All the world's a stage


The Shakespeare Globe Centre New Zealand has transformed the way Shakespeare and drama is taught in schools, with over 50% of schools in the country taking part. Trinity has been delighted to have attended the associated national festival, delivered workshops for students and provided an adjudicator for the event in Wellington since 2011.


Trinity exams have been popular in New Zealand since the late 1800s, and Trinity has examined there longer than any other performing arts examinations board. In more recent years, Trinity has been involved in the hugely popular annual Shakespeare festival which has grown since the 1990s to become a national event.

The Shakespeare Globe Centre New Zealand (SGCNZ) was founded in 1991 by Dawn Sanders (ONZM and QSM) following a visit by veteran film director and actor Sam Wanamaker — who led the project to recreate Shakespeare’s Globe Theatre in London — to New Zealand the previous year. Complementing this work, from 1992, Dawn Sanders set upon establishing a programme of educational activities, including workshops and the annual Sheilah Winn Festival of Shakespeare in Schools in which students perform short scenes at regional festivals.

Representatives from each area of New Zealand are then selected to perform at the national festival in Wellington and take part in workshops and associated events for teachers and students.

The project

From this association a new approach to Shakespeare and drama has developed, with Trinity and the SGCNZ forming a close working relationship, pooling their know-how and experience in staging and assessing Shakespeare in performance.

In 2011 John Gardyne, Trinity’s Head of Drama and Performance, was invited to join the Globe’s Director of Education Patrick Spottiswoode on the panel of judges for the national festival. Meanwhile Trinity’s Cathy Martin initiated a continuing professional development (CPD) programme with related workshops for teachers across New Zealand. One year later, in 2012, Gareth Armstrong, the distinguished actor, director and Trinity drama examiner, took John’s place on the panel, continuing the Trinity tradition. Following these successful visits, John attended again in 2013 and Gareth in 2014.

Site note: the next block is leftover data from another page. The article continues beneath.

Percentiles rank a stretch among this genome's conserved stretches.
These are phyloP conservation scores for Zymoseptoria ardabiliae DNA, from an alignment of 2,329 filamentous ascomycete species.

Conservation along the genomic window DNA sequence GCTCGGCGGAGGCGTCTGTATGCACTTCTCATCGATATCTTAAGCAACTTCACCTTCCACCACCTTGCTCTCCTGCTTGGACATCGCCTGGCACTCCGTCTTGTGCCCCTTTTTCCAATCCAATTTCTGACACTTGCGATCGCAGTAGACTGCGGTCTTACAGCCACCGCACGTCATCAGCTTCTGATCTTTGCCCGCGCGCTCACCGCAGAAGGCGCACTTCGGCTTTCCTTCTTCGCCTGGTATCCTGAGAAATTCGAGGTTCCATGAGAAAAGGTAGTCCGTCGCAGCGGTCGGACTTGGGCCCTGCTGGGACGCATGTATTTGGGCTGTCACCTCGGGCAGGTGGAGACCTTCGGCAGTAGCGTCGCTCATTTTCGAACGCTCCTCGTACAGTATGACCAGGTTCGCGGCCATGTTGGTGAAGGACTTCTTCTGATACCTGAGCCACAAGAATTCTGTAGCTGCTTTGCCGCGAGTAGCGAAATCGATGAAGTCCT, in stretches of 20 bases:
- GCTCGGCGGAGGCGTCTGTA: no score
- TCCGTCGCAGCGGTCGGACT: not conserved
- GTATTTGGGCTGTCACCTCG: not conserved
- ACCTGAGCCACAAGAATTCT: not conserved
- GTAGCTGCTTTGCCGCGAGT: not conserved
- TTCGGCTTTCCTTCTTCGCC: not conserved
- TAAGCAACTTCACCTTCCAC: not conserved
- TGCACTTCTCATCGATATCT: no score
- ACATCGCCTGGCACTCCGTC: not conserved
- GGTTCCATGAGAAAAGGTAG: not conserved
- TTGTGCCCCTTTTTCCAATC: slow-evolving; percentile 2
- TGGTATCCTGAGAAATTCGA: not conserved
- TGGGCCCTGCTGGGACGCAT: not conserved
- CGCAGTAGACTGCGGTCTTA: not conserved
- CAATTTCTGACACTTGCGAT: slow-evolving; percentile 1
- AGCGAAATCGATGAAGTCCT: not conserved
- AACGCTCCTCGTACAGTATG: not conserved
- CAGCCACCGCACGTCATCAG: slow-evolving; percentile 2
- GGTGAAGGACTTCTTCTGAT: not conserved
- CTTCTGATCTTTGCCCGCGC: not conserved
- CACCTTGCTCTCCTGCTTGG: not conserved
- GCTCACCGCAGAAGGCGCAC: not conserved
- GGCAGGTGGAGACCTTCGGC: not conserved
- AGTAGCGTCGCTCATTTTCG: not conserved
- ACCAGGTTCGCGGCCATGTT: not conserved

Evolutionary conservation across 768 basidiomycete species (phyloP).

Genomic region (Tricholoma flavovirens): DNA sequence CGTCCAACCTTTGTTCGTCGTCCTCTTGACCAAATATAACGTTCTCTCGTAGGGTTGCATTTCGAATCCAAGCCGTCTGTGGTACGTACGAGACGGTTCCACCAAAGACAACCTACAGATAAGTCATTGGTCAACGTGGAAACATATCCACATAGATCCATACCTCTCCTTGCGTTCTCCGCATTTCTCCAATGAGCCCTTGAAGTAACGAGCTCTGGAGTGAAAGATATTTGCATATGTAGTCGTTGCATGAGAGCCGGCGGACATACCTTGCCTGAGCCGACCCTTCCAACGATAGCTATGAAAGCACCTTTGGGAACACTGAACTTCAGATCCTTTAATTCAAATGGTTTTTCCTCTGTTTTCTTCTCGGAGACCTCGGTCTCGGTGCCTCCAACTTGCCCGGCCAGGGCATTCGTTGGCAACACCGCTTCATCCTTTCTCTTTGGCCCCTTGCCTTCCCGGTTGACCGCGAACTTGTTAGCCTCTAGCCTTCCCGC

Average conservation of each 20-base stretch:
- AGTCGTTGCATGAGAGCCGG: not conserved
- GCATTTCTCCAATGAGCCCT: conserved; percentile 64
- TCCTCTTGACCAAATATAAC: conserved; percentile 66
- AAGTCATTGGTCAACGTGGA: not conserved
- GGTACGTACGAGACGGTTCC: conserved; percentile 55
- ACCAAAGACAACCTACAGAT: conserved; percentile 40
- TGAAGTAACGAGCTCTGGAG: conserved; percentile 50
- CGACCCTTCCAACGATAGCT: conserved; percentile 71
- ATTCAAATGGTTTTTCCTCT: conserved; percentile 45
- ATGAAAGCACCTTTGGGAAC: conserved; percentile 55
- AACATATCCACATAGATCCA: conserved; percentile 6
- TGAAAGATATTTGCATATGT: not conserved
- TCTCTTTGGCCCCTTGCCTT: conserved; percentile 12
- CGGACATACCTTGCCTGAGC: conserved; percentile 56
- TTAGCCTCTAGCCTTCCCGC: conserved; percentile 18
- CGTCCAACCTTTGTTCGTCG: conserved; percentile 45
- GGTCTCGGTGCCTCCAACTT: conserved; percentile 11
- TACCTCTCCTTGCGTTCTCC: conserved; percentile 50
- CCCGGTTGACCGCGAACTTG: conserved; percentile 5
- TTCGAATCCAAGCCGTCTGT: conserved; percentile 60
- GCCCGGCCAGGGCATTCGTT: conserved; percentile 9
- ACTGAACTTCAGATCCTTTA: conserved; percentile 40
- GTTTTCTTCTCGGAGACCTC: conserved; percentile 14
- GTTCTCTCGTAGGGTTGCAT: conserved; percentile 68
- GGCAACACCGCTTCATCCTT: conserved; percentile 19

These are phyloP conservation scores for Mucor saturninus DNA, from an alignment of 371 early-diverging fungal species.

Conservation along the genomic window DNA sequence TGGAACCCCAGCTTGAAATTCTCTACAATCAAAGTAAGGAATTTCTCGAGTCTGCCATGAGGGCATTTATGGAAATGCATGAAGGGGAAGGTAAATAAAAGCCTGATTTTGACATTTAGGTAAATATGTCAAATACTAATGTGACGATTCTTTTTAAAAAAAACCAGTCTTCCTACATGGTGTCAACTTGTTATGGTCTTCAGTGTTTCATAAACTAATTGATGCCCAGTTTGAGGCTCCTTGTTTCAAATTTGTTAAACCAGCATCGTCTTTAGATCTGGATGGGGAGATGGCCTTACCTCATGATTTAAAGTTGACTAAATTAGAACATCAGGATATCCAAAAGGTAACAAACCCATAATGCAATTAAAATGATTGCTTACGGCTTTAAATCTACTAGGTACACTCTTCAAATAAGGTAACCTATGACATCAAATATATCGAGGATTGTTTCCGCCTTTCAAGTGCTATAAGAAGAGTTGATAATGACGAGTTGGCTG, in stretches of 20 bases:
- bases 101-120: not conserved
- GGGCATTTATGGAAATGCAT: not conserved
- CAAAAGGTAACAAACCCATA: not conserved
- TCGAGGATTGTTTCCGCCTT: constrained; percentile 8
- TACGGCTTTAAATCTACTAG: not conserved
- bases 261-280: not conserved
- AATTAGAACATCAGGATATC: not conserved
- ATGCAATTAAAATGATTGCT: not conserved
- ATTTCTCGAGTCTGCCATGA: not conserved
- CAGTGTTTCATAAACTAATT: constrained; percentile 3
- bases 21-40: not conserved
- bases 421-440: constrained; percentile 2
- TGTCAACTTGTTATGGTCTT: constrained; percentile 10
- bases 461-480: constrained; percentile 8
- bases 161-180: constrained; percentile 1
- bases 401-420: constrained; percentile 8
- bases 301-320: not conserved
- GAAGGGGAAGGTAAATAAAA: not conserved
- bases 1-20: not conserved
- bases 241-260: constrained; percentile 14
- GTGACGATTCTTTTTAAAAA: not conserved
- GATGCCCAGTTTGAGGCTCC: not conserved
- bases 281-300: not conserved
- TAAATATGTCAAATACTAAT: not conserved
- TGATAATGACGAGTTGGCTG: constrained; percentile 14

Over the 22 years it has been running, more than 90,000 students have participated in these festivals; 780 have attended SGCNZ National Shakespeare Schools Production week-long intensive series of workshops, rehearsals and performances, and 350 of these students have travelled from New Zealand to the Globe Theatre in London and the Royal Shakespeare Theatre in Stratford Upon Avon as members of SGCNZ Young Shakespeare Company.

In a country with a very strong interest in the performing arts — and a country whose theatre, television and film industries are ever growing in reputation and influence on the international stage — it’s clear that these festivals have substantially changed the way that Shakespeare and drama is taught at school in New Zealand, with workshops, public performances and educational and exchange programmes bringing an exciting and practical dimension to what has sometimes been seen — unfairly — as mainly a literary subject.

Through experiencing Shakespeare live, on the stage and in performance, students and teachers have been able to reach deeper into the text and discover new ways of realising and understanding these much loved works.

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‘I look forward to further association and thank you again for this valued partnership’

Dawn Sanders CEO and Member Shakespeare Globe Council, London

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